Today's Lithium Ion batteries continue to move forward in energy density, and are powering and enabling much modern electronic gear, like your cell phone, and of course your ebike. Your ebike’s mileage range depends on your battery's capacity, rated in Amp (or Watt hours where amps times volts = watt hours), and then on a variety of rider variables and riding habits. Under normal conditions, on flat and paved terrain, and on a medium power setting, the average rider can expect to travel around 20 miles on a full charge, without much pedaling. With pedaling, and using the power as an assist, the rider can use less power than just with the throttle alone, and can achieve perhaps thirty to fifty miles - model and rider dependent. Without pedaling, extra battery power will be consumed during frequent braking and starting, riding uphill, riding against strong winds, riding with low tire pressure, starting from a standstill and using only the throttle, riding on rough or muddy roads and trails, and while carrying or pulling heavy loads.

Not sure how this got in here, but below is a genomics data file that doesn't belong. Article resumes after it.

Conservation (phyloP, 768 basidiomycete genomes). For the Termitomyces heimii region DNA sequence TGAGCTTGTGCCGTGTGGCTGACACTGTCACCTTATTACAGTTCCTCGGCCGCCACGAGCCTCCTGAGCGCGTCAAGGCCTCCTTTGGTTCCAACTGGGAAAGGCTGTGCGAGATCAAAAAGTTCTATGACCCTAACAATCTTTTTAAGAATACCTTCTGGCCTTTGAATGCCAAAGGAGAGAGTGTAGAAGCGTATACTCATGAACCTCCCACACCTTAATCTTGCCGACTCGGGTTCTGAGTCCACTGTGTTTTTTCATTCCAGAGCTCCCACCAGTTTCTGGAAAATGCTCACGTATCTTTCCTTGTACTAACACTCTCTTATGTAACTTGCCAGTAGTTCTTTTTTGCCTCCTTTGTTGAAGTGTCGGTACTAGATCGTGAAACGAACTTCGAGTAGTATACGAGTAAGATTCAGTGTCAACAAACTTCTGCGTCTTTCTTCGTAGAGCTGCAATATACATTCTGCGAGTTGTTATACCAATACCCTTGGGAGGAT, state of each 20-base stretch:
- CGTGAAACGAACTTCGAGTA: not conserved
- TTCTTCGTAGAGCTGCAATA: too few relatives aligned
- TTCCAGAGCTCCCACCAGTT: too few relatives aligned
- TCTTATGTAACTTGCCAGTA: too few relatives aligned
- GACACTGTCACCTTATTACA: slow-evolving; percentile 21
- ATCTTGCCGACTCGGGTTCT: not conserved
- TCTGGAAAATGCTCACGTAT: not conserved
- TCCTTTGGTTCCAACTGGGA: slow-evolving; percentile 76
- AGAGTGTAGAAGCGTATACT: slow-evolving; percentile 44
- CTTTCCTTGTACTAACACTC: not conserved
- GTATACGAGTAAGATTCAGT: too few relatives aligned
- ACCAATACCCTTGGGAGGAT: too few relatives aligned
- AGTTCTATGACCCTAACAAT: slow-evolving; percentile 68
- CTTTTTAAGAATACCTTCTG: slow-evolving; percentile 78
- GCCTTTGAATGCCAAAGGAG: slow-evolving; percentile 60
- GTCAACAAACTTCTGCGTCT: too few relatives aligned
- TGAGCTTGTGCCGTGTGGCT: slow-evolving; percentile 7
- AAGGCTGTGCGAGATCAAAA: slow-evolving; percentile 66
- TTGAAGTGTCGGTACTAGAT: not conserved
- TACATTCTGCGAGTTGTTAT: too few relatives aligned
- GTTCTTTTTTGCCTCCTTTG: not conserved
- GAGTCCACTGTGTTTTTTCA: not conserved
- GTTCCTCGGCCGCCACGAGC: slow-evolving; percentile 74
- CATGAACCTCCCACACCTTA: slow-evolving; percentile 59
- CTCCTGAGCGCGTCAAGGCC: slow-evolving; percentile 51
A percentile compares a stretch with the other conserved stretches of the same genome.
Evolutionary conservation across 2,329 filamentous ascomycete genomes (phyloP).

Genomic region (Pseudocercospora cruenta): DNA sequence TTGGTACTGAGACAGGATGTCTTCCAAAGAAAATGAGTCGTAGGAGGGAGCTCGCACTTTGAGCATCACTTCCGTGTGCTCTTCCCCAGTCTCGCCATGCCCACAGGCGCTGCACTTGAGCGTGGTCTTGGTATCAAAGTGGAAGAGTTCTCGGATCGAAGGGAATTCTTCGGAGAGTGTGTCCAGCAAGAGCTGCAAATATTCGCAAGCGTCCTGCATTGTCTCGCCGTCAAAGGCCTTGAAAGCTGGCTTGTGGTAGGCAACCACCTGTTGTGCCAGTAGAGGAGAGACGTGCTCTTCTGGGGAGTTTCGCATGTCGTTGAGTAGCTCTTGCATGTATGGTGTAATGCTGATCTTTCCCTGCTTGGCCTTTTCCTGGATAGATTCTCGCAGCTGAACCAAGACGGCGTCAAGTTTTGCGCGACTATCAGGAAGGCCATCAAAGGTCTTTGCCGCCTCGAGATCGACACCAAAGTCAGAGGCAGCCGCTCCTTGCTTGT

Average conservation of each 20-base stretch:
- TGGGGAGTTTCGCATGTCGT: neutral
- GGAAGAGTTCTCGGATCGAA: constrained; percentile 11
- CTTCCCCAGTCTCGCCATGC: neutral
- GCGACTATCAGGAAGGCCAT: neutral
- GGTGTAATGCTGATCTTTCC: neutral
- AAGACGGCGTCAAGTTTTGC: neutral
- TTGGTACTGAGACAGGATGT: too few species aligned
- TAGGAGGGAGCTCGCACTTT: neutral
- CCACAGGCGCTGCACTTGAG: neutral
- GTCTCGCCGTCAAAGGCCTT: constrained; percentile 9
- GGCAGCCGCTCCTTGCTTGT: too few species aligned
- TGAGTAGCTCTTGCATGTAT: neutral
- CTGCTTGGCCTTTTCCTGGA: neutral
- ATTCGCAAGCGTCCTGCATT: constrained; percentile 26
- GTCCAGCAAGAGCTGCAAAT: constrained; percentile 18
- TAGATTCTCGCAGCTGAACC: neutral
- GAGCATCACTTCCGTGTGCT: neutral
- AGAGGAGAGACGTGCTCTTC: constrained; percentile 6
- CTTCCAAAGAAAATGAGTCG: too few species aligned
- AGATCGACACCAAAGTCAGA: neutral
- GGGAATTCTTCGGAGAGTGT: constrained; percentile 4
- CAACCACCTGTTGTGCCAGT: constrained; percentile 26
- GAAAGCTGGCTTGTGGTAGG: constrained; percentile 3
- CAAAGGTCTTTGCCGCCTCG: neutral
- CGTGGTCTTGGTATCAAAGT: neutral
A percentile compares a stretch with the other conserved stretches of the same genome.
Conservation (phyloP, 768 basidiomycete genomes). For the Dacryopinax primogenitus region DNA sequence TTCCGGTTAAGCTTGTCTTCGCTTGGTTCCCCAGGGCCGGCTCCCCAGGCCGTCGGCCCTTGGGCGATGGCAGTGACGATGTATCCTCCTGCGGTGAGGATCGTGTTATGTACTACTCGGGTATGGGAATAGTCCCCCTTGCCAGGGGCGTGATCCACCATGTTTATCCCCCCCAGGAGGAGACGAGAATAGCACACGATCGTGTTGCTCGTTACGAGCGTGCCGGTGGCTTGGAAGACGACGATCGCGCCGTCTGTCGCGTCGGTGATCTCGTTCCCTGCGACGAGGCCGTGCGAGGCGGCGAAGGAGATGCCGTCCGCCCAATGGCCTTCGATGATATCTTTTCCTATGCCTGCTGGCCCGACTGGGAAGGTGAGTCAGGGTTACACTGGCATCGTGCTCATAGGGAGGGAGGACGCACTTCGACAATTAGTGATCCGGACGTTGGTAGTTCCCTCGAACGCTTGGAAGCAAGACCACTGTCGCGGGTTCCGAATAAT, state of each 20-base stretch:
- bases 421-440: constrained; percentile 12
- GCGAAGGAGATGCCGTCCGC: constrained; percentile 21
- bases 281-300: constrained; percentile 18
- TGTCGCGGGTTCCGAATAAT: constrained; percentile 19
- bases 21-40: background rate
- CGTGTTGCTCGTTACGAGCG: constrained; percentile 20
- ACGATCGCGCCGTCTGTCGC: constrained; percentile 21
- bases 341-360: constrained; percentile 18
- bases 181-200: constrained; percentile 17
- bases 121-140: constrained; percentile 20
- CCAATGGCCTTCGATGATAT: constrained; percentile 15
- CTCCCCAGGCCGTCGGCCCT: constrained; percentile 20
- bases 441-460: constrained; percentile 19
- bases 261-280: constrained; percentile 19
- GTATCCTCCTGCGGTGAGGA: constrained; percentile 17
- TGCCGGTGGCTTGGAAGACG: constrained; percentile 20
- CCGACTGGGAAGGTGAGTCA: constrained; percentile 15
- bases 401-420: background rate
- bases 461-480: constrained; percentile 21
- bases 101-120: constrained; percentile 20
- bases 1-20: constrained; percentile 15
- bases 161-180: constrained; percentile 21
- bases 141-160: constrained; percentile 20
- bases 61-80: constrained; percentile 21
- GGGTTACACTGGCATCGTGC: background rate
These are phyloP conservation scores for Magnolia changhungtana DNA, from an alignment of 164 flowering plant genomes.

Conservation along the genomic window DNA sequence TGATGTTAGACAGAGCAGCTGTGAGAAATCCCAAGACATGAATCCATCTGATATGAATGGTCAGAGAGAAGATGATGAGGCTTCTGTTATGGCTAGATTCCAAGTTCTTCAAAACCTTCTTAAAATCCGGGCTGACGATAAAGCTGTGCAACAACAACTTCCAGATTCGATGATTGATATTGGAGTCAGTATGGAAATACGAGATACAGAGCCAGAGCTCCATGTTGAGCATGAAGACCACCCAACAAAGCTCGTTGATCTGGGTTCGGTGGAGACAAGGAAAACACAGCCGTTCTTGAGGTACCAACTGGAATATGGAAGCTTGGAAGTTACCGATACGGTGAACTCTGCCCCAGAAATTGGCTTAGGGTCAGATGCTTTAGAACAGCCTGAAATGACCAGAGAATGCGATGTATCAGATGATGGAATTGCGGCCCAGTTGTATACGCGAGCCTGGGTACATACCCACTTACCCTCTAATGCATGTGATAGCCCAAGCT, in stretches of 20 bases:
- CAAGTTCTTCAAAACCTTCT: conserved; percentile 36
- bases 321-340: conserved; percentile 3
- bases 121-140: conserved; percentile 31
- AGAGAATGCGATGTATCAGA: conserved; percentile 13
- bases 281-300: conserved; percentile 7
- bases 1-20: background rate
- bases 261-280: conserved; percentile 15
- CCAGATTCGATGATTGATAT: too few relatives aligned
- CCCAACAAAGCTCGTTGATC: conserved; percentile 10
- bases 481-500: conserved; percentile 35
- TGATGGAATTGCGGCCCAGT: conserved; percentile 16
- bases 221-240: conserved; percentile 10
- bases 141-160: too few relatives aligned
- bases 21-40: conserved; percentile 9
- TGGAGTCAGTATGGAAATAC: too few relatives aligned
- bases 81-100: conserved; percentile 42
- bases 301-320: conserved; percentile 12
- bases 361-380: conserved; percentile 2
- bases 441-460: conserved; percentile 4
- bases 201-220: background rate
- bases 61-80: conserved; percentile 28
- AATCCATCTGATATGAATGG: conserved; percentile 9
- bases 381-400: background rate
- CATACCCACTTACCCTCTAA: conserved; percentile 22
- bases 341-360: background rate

Here is a small tip list to help you extend your battery range:
- With frequent braking - try to look ahead and coast, rather than “stopping and going".
- Riding uphill or in stiff winds – shift the gears down, and pedal to supplement the battery power.
- When starting from a standstill - use the pedals to help bring you up to speed.
- When battery voltage is low, reduce or turn off power and switch to manual pedaling mode.
- Do not push the throttle suddenly - ramp it up. The bike should accelerate slowly, reducing consumption and risk of damage to the electrical system. It is better to use the pedals and avoid sudden stops and startups.
- When riding, avoid using the throttle while braking (of course!).
- The bike's controller has a charge overload protection system. If the bike is overloaded or overheated, power will be cut automatically and restored when it's temperature returns to normal.